On July 4, Jaysh al-Mujahidin claimed downing a U.S. Army AH-64 Apache "in retaliation for the child, Abir, whom U.S. soldiers raped in Al-Mahmudiyah, south of Baghdad." On July 12, the Islamic Army in Iraq claimed responsibility for a suicide car bomb near the entrance to the Green Zone in Baghdad, in support of the "Abir operations" targeting the "evil den in the Green prison".
Steven Dale Green
Green was arrested in North Carolina while traveling home from Arlington, Virginia, where he had attended the funeral of a soldier. On June 30, 2006, the FBI arrested Green, who was held without bond and transferred to Louisville, Kentucky. On July 3, 2006, United States Federal Court prosecutors formally charged him with raping and killing Abeer Qassim Hamza al-Janabi, and with killing her six-year-old sister Hadeel, her father, Qassim Hamza Rasheed, and her mother, Fakhriya Taha Muhasen in Mahmoudiyah, on March 12, 2006. On July 10, the U.S. Army charged four other active duty soldiers with the same crime. A sixth soldier, Sgt. Anthony Yribe, was charged with failing to report the attack, but not with having participated in the rape and the murders. On May 7, 2009, Green was found guilty by the federal court in Kentucky of rape and multiple counts of murder. While prosecutors sought the death penalty in this case, jurors failed to agree unanimously and the death sentence could not be imposed. On September 4, 2009, Green was formally sentenced to life in prison with no possibility of parole. The decision to spare Green from the death penalty provoked outrage from the family's relatives, with Abeer's uncle describing the sentence as "a crime -- almost worse than the soldier's crime". He was held in the United States Penitentiary in Tucson, Arizona, and died on February 15, 2014, from complications following an attempt at suicide by hanging.
On July 6, 2006, Green entered a plea of not guilty through his public defenders. U.S. Magistrate Judge James Moyer set an arraignment date of August 8 in Paducah, Kentucky. On July 11, 2006, his lawyers requested a gag order. "This case has received prominent and often sensational coverage in virtually all print, electronic and internet news media in the world." "Clearly, the publicity and public passions surrounding this case present the clear and imminent danger to the fair administration of justice," said the motion. Prosecutors had until July 25 to file their response to the request.
On August 31, 2006, a federal judge rejected a gag order. U.S. District Judge Thomas Russell said there is "no reason to believe" that Green's right to a fair trial would be in jeopardy. Furthermore, he added, "It is beyond question that the charges against Mr. Green are serious ones, and that some of the acts alleged in the complaint are considered unacceptable in our society." In July 2007, federal prosecutors, led by Brian Skaret of the United States Department of Justice's Domestic Security Section, announced that they would seek the death penalty for Green, based upon the prosecutors' belief that the rape and killings were premeditated, and were committed using a firearm.
Opening arguments in Green's trial were heard on April 27, 2009. The prosecution rested its case on May 4, 2009. On May 7, 2009, a federal jury convicted Green of rape and murder, for which he could have received the death penalty. However, on May 21, 2009, Green was spared the death penalty when the jury of nine men and three women could not come to unanimous agreement on a penalty; as a result, he received life without parole. Formal sentencing took place on September 4, 2009.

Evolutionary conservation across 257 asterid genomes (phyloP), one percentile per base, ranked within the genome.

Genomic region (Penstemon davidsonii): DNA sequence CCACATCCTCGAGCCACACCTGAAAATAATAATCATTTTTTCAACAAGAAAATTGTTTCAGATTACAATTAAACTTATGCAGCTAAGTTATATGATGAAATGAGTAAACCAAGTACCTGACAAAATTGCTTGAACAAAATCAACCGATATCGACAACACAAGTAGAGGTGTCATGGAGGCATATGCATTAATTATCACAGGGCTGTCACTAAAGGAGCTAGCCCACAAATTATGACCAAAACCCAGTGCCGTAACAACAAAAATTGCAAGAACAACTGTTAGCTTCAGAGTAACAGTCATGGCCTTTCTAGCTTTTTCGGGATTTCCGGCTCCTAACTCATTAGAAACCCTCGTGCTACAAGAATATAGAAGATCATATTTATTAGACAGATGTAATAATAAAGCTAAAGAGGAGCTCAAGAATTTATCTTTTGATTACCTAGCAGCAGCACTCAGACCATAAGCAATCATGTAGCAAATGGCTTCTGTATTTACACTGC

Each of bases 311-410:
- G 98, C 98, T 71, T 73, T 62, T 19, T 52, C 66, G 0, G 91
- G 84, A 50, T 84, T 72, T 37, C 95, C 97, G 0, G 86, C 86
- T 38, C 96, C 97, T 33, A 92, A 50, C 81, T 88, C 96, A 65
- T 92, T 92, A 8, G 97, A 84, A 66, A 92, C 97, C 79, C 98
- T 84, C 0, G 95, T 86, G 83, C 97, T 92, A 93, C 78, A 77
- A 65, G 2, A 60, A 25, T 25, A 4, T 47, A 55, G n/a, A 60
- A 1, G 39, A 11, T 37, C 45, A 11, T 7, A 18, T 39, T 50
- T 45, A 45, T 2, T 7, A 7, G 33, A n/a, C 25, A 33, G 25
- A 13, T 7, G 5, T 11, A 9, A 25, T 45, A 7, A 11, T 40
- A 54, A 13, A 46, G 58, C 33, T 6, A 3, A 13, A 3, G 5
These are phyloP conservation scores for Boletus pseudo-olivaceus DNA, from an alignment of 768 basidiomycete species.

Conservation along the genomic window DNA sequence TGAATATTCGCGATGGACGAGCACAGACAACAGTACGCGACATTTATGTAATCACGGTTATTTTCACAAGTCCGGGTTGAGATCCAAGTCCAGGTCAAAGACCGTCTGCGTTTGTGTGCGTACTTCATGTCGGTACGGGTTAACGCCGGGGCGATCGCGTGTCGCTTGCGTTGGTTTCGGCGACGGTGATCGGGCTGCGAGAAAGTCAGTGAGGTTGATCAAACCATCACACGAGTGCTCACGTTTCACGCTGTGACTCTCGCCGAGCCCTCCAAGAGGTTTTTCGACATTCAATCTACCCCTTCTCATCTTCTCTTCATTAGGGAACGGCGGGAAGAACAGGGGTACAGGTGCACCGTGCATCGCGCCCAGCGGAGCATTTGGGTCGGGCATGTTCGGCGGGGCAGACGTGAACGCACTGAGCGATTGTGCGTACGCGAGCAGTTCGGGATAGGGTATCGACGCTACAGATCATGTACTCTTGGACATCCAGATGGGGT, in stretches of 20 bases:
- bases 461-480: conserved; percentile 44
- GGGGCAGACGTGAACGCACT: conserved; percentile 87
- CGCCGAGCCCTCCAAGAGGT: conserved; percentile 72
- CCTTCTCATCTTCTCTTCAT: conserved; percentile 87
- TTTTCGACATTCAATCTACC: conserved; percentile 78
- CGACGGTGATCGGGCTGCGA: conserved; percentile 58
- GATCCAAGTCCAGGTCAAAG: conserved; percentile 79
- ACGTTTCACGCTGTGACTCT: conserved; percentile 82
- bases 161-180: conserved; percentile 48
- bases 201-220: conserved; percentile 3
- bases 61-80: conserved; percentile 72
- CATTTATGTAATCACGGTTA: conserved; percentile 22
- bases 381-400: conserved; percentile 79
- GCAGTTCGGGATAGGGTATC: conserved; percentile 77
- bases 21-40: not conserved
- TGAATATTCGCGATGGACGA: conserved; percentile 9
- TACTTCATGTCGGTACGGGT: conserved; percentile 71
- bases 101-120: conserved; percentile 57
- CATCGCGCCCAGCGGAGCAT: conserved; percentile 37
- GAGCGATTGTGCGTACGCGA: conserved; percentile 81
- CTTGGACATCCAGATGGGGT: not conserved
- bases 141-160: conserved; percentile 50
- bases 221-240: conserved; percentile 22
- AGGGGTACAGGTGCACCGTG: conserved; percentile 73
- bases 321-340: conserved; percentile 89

Green's defense attorneys argued against the death penalty, presenting military witnesses who testified that Green's unit suffered unusual stress and heavy casualties, and had insufficient Army leadership. At the same time, Abeer's relatives were outraged at the punishment Green has been given, feeling that Green's sentence was insufficient; the story was featured in Al Jazeera News.
Green challenged his convictions, claiming that the Military Extraterritorial Jurisdiction Act is unconstitutional and that he should face a military trial. In his first interview since the murders, Green was quoted as saying "I didn't think of Iraqis as humans". Green lost his appeal in August 2011.
Green grew up in Seabrook, Texas, and moved with his family to Midland, when he was 14. According to school officials, he dropped out of high school in 2002 after completing the 10th grade and moved to Denver City, Texas, where he earned his high school equivalency diploma in 2003. Days after a January 2005 arrest for underage alcohol possession, Green enlisted in the U.S. Army. In doing so, he was granted a moral character waiver for prior alcohol and other drug related offenses that might have otherwise disqualified him. Green graduated from infantry training and was assigned to the 1st Battalion, 502nd Infantry Regiment, 2nd Brigade, 101st Airborne Division (Air Assault), in Fort Campbell, Kentucky. According to a military spokesperson and a criminal complaint filed in connection with the charges, Green was honorably discharged from the military "due to antisocial personality disorder but before the military was aware of the incident." Green was deployed to Iraq from September 2005 to April 2006 and discharged in May 2006. He is the first man prosecuted under the Military Extraterritorial Jurisdiction Act, signed in 2000, which gives the federal government the power to pursue criminal cases against U.S. soldiers for acts committed in foreign lands.